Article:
The NSW government is planning for 7600 new homes in Sydney’s Macquarie Park as part of its 20-year strategy that is now on public exhibition.
Last month, as part of its budget announcement, the state government committed $20 million towards rezoning 12 strategic, major precincts in Sydney, including Macquarie Park.
Macquarie Park is currently home to Macquarie University, Macquarie University Hospital, Macquarie University Incubator and more than 180 large international and 200 small businesses.
While the draft place strategy does not seek to rezone land, it will guide councils, state agencies and the private sector on land use to ensure investment and infrastructure is aligned with the grwoth anticipated by the state government.
Minister for planning and public spaces Rob Stokes said future development would help Macquarie Park transition from a successful suburban business park to a vibrant commercial and residential centre.
“Our discussions with the community and businesses have shaped this proposal to create a world-class precinct that will become an economic and employment powerhouse in Sydney,” Stokes said.
“We’ve worked closely with the Greater Sydney Commission and City of Ryde Council to deliver a dynamic vision for the future of Macquarie Park through to 2041 and beyond.”
Under its strategy, the state government plans to deliver seven new residential neighbourhoods as well as 14ha of new parks, squares, plazas, cycleways and linear parks plus 2.7ha of enhanced open space.
The entire 350ha being considered for development includes land between Macquarie Centre and Ivanhoe Estate to Lachlan’s Line and Riverside Corporate Park. It is bound by Epping Road, Delhi Road, M2 Motorway and Vimiera Road and sits next to the Lane Cove National Park.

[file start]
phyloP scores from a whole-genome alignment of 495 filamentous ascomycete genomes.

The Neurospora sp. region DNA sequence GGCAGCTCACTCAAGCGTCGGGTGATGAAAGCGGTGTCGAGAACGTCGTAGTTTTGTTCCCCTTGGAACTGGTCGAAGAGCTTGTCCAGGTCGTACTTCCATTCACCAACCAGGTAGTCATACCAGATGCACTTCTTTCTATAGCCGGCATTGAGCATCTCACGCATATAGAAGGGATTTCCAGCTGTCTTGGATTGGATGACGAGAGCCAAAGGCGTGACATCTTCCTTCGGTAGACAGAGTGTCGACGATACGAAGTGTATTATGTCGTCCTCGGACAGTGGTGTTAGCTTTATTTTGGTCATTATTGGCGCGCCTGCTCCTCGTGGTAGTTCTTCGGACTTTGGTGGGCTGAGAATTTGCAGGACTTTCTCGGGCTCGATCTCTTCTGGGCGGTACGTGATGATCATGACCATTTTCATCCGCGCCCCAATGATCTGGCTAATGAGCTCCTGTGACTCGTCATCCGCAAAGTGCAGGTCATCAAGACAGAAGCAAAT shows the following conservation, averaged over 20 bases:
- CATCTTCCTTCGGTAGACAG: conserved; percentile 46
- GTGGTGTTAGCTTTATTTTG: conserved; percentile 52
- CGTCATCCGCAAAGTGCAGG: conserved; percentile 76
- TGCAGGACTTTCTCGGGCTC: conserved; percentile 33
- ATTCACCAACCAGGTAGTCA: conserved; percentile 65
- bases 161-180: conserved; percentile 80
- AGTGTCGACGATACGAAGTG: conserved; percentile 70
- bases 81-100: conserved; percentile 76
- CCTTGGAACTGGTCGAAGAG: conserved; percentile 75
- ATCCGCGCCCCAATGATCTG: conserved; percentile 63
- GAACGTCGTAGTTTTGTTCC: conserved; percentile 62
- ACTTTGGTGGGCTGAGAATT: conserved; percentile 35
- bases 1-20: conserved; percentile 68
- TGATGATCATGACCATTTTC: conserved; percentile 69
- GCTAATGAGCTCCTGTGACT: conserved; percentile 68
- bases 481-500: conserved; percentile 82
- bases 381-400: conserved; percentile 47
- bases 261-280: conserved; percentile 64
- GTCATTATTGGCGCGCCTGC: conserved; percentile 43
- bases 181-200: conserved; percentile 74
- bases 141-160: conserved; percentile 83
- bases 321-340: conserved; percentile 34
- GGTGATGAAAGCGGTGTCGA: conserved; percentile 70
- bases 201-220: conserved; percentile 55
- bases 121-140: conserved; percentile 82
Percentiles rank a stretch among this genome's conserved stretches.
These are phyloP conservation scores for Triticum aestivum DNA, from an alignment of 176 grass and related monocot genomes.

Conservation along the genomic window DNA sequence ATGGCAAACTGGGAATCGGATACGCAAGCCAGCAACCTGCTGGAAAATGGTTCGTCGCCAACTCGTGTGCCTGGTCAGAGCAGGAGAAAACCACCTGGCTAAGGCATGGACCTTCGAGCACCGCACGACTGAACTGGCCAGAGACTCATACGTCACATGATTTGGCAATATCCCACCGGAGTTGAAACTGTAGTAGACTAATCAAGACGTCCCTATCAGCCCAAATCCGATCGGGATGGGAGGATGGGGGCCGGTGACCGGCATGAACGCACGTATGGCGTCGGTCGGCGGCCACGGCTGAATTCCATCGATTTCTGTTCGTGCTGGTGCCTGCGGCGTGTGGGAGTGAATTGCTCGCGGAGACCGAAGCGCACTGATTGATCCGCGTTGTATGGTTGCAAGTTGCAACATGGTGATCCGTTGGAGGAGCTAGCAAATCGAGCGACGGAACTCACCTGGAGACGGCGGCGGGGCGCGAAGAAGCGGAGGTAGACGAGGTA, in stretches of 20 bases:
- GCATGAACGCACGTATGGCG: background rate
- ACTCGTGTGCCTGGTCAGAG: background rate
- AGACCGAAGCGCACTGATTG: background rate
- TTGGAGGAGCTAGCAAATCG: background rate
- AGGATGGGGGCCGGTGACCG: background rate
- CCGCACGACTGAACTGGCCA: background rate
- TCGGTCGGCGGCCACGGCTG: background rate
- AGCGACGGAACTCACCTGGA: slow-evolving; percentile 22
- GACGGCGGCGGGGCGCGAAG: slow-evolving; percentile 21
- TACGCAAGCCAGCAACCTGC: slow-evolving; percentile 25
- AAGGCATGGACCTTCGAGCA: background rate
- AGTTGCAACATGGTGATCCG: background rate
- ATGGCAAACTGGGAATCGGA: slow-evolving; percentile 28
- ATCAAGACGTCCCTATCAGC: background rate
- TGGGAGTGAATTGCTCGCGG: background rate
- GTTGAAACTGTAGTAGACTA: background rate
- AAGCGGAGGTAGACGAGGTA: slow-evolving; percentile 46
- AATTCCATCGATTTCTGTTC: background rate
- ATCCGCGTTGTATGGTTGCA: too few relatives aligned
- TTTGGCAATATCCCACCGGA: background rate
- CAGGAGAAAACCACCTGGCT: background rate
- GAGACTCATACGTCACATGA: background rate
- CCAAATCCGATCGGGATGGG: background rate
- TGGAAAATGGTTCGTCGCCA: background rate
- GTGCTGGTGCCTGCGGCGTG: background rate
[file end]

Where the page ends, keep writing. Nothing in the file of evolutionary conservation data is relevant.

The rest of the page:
The seven neighbourhood areas, alongside the already-rezoned areas of Herring Road Precinct and North Ryde Station Precinct, will be known as North Park, Waterloo Park, Shrimptons Quarter, Macquarie Living Station, Porters Creek, Wicks Road South and North Ryde Riverside.
New commercial and retail floor space will be added to the existing 894,000sq m and 140,000sq m of space respectively that is currently available in Macquarie Park.
The state government has forecast that the additional floor space will create upwards of 20,000 new jobs in the region during the next 20 years.
Stokes said the three Sydney Metro stations delivered in 2019 at Macquarie University, Macquarie Park and North Ryde have laid the foundations for growth in the early stages of the precinct’s construction.
Member for Ryde Victor Dominello said a strong pipeline of local infrastructure, including roads, schools, public transport, open spaces and sporting facilities, would underpin the strategy.
“Macquarie Park will be transformed into a modern hub that will be the backbone of the local economy for decades to come,” Dominello said.
“The infrastructure being built in the Ryde electorate will support the continued growth of Macquarie Park as a health, education and technology jobs precinct.”
Meanwhile, a new vision for the Waterloo Estate, that proposes significant new social and affordable housing and 2.5ha of public space, has received a gateway determination to proceed to public exhibition.
The decision to put the revised proposal on public exhibition came after the Stokes called the proposal in following a stalemate in negotiations between the Land and Housing Corporation (LAHC) and the City of Sydney.
An independent advisory group was appointed by the Department of Planning, Industry and Environment to help mediate the process.
“If approved, this vision will do exactly that by providing more than 3000 new inner city homes with 30 per cent set aside for social housing and between five and ten per cent for affordable housing,” Stokes said.